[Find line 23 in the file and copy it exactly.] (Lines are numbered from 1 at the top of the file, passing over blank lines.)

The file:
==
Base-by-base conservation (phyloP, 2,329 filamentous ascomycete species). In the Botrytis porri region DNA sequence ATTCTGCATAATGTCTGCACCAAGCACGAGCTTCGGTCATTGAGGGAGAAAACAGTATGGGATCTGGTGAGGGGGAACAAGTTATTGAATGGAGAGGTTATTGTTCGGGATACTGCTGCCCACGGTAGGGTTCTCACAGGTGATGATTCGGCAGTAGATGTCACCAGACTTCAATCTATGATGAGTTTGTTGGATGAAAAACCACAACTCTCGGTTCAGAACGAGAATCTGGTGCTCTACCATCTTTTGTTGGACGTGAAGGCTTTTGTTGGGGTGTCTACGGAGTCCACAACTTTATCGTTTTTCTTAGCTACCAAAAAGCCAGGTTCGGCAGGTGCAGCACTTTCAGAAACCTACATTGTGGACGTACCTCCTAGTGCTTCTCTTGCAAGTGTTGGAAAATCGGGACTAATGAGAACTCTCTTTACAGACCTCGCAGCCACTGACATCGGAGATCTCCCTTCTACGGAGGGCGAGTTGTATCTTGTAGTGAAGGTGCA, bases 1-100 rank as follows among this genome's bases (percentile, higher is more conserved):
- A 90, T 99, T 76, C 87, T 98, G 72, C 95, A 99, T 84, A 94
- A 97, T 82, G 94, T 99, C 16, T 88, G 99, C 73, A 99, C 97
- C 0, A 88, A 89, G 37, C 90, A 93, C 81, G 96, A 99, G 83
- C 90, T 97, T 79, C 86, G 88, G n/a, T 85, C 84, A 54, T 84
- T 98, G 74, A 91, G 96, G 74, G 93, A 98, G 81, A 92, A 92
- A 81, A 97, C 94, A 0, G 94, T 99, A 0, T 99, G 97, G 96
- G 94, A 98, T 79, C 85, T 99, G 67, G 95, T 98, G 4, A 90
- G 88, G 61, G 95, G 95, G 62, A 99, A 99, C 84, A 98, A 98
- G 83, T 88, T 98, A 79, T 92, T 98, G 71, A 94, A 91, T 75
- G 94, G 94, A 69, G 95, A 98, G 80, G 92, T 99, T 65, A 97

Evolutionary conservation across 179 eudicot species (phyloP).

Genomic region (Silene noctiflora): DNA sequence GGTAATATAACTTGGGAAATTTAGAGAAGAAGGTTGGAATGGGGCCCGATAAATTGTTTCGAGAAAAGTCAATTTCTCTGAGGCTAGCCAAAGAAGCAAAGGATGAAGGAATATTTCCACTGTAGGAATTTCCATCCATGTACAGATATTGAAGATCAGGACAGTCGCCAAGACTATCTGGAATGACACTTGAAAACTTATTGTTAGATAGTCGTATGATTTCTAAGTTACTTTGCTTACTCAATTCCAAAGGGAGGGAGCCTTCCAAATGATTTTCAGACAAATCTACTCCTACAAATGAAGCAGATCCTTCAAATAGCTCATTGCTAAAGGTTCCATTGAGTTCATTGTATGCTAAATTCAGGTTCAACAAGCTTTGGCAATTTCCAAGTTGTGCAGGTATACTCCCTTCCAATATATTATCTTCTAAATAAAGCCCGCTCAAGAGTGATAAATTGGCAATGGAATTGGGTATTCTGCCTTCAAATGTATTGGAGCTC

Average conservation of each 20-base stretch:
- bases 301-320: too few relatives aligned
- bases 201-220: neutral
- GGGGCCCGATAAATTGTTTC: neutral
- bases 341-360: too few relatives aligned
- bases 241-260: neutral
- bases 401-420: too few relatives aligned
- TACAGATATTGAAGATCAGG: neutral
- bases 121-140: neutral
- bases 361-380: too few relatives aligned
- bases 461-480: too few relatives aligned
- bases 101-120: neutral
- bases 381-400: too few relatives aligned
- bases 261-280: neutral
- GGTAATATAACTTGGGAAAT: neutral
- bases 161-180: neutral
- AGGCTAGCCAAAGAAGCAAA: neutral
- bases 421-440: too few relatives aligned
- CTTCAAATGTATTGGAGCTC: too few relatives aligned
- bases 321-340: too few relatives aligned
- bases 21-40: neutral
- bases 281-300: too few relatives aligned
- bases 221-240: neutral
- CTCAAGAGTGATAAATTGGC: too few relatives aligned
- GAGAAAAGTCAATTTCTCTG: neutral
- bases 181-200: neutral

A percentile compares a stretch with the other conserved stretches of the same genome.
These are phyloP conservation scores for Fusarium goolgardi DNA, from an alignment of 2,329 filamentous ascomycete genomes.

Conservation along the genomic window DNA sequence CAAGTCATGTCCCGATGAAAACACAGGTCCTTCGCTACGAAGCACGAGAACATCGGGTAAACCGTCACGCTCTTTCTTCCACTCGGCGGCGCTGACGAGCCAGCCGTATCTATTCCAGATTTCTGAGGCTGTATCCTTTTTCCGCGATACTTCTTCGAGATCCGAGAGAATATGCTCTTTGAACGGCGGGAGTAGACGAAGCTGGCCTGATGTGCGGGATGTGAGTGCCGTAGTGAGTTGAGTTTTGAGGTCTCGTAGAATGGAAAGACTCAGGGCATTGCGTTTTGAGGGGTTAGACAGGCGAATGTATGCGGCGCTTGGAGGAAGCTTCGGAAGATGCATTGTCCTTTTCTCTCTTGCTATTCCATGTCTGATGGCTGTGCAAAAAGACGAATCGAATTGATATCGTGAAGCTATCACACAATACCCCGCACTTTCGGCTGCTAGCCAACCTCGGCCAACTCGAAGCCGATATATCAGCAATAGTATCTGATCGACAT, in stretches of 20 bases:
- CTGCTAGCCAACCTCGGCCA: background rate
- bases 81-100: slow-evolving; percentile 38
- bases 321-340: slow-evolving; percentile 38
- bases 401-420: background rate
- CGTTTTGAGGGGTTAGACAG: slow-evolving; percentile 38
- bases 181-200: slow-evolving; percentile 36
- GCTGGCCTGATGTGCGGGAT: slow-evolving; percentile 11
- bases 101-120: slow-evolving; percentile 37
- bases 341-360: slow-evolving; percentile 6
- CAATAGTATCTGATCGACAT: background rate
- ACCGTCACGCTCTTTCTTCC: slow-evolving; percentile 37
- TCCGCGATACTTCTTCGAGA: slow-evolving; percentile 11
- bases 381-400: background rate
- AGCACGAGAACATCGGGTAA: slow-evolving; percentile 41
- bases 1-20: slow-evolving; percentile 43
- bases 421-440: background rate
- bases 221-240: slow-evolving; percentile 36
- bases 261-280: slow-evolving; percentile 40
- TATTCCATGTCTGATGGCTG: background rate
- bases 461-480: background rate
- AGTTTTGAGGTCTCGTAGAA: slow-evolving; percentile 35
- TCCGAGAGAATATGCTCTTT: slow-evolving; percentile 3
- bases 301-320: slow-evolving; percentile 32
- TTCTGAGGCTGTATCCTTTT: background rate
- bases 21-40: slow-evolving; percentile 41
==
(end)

- bases 361-380: too few relatives aligned